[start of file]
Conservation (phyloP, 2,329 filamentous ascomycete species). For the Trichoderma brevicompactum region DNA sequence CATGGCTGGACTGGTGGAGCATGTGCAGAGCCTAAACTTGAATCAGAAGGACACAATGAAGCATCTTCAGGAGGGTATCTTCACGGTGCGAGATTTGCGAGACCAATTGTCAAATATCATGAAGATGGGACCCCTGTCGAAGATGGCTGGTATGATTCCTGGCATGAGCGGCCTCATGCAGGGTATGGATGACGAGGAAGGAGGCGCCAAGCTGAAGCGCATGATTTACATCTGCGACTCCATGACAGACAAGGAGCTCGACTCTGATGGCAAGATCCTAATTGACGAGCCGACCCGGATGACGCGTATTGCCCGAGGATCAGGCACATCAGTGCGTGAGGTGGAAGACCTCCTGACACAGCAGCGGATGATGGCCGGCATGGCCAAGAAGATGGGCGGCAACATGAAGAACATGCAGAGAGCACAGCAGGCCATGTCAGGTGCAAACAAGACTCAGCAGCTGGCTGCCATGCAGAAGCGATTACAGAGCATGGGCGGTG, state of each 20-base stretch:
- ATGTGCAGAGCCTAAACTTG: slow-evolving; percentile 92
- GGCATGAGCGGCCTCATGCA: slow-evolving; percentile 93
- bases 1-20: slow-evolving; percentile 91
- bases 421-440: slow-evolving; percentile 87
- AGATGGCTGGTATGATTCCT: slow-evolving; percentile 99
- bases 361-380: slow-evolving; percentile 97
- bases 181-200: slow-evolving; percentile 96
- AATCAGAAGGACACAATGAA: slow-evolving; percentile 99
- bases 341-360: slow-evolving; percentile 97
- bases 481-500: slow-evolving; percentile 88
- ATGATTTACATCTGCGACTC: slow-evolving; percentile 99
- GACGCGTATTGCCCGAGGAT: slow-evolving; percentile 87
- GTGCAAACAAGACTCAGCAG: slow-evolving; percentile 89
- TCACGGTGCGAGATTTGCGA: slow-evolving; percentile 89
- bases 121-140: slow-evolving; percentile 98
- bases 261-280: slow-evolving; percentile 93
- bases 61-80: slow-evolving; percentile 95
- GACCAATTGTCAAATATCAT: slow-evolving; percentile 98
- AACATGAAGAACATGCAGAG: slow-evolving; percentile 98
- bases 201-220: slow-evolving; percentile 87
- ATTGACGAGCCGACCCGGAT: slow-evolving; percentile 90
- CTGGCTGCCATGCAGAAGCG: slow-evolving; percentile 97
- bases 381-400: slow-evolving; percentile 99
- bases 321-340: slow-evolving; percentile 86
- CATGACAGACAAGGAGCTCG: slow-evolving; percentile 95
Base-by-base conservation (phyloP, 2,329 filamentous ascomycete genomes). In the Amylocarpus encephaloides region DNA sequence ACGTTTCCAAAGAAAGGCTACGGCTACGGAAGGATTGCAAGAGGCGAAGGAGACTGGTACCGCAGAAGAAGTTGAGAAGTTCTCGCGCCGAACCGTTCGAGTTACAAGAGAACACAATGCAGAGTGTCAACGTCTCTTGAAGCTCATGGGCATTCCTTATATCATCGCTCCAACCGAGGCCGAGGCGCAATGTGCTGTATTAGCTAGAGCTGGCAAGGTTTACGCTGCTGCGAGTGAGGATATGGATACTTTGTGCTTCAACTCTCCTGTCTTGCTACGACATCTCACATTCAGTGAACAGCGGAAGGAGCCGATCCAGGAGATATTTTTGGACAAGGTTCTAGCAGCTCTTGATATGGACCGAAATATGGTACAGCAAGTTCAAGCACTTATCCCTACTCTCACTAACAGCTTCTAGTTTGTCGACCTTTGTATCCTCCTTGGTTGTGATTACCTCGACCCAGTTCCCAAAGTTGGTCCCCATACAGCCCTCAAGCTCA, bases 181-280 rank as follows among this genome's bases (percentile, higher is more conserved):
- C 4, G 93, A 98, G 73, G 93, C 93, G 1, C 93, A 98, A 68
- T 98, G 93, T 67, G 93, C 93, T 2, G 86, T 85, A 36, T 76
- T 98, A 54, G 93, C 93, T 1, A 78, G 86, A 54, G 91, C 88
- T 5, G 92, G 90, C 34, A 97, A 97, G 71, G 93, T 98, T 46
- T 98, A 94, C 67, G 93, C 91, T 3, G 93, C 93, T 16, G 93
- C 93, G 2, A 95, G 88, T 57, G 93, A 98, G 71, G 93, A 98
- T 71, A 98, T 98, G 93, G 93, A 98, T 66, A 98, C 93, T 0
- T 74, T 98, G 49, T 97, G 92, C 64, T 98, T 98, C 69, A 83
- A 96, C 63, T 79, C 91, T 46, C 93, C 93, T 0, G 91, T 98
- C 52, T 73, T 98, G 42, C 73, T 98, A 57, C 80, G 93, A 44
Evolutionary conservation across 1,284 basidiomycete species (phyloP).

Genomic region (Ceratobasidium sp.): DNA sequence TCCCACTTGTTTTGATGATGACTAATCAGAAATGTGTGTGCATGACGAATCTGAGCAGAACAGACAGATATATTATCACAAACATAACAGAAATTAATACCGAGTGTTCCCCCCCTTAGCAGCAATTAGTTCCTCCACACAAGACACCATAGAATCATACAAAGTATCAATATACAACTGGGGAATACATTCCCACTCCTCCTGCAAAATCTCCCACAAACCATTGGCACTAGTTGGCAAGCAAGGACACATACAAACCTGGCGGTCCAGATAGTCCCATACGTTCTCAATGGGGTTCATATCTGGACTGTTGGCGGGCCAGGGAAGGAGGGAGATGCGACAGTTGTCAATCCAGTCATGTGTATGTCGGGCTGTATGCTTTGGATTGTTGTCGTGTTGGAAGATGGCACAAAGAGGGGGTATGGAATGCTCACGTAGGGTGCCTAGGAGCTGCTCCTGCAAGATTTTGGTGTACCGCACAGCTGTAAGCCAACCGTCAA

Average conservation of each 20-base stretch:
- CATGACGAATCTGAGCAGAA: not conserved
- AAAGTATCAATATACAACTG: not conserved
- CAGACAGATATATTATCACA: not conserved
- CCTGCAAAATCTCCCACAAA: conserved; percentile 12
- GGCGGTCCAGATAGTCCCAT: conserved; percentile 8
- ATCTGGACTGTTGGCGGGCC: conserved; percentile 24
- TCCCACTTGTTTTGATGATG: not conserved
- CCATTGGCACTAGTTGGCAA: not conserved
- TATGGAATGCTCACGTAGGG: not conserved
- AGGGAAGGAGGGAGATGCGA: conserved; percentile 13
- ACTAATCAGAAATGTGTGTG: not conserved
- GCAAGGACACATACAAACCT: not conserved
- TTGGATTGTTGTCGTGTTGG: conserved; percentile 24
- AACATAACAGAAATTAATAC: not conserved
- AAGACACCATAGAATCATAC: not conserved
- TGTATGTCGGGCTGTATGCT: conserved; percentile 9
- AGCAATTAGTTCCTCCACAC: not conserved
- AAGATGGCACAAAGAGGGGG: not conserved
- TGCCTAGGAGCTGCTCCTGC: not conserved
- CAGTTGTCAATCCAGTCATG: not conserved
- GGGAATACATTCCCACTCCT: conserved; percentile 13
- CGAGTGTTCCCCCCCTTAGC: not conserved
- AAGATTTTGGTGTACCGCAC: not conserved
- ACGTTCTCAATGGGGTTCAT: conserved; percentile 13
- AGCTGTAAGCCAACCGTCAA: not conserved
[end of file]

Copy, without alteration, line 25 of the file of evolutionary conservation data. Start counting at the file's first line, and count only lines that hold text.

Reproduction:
- bases 321-340: slow-evolving; percentile 86